If we are forced to shut down, will we get paid? Under our emergency closing policy, we do offer non-union employees 3 days of Paid time Off. (PTO). I know you all have concerns about getting paid if or when we may have to close facilities and if you are unable to work remotely. Your first course of action should be to use your PTO if you have it, and some of you may even have some banked sick leave that can be used. If you are sick and have a short-term disability policy, you may find you have coverage there. We know many of you want to save these days for other more enjoyable purposes, but in these extraordinary times, this is exactly what these days are there for, so please use them. Employees have an option to take unpaid time off without any repercussions from Darley about missed time. 

We also expect to receive more guidance from the federal government about what aid they may be offering workers and what requirements they will ask employers to comply with. We will, as always, comply with all federal guidelines. Please see the attachment on the Family First Coronavirus Response Act, which the president signed on March 18. This is scheduled to go into effect in April and creates two forms of paid leave. The resources available from the government continue to evolve and vary by state, but we will continue to monitor the situation and share information that may benefit Darley employees in this crisis.

We are all going to feel the financial impact from this, and we have an eye toward watching out for those employees most in need. We certainly do not want to mislead anyone or overpromise, and ideally no one would need to worry about missing a paycheck, but we cannot make that statement without knowing how long this pandemic will last. I do hope you all feel like Darley has earned your trust through the years of your employment here. We talk about our Core Values a lot at Darley and in times like these, they could not be more important to all of us in our daily lives. Darley is committed to doing the best it can for our employees during this difficult time.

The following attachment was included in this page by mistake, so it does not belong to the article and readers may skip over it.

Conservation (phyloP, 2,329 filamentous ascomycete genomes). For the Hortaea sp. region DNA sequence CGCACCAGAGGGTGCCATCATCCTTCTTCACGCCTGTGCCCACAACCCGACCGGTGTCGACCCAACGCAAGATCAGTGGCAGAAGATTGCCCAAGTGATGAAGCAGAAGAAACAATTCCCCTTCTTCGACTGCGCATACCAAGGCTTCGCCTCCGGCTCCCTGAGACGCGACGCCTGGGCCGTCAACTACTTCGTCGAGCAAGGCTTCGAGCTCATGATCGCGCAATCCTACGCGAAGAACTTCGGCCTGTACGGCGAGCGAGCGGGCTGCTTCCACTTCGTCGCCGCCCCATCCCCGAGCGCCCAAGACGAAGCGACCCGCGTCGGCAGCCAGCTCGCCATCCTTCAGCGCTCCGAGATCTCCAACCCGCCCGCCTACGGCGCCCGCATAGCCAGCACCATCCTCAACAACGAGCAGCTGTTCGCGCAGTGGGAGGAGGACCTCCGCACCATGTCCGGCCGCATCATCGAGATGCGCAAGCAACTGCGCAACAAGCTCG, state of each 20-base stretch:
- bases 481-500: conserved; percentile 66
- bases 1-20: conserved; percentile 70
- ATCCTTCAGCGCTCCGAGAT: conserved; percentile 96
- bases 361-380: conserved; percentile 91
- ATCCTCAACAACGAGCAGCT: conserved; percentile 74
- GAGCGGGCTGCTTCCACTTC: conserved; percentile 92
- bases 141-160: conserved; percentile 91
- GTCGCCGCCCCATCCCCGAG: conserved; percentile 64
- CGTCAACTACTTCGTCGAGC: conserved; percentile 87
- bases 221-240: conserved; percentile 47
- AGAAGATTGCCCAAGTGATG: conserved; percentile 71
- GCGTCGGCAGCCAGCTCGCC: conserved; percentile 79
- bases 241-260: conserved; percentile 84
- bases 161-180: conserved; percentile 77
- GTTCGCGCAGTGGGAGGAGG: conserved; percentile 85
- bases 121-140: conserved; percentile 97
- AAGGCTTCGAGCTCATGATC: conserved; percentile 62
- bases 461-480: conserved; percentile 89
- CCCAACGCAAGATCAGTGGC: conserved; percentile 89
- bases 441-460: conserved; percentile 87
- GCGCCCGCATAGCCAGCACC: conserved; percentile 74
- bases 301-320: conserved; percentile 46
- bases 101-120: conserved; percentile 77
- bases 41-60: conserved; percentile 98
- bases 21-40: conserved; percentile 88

New orders: Our incoming orders are obviously slowing down a bit, but we have received several large orders this week that have been in the pipeline for a while. As expected, equipment orders are down roughly 75% and customer activity is down about the same.

Cash flow: We need everyone who is working to be focused on cash flow. We are in good shape so far, but we know that some customers are going to stop paying us. We need everyone to be mindful of any spending. How we bounce back as a company will be largely based on our cash flow position.

Industry communications: Attached is an updated message that will go on our website today to our suppliers and customers.

Internal communication: I know I may be overcommunicating, but I ask that we reduce non-essential emails that don’t add a substantive value. Before “replying all,” please ask yourself, “Is this something that everyone on this email needs to know?” If not, remove those who don’t need to see it. There is no need for “reply all” emails that say, “Thank you.” “You’re welcome.” “Great job” etc. We will continue to communicate regularly via email, but we are setting up a mass group text alerting system to communicate with employees. When you see “NRR” on emails, that means “no response requested.”

Thank you for your continued commitment to our employee safety, serving our customers and preserving cash flow. We are going to get through this as Team Darley.
 

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How is your family business managing in these challenging times? What are your strategies for running your business and connecting with your family when experts are urging social distancing? What are you doing to manage economic challenges? Are your family values guiding you as you develop your plans?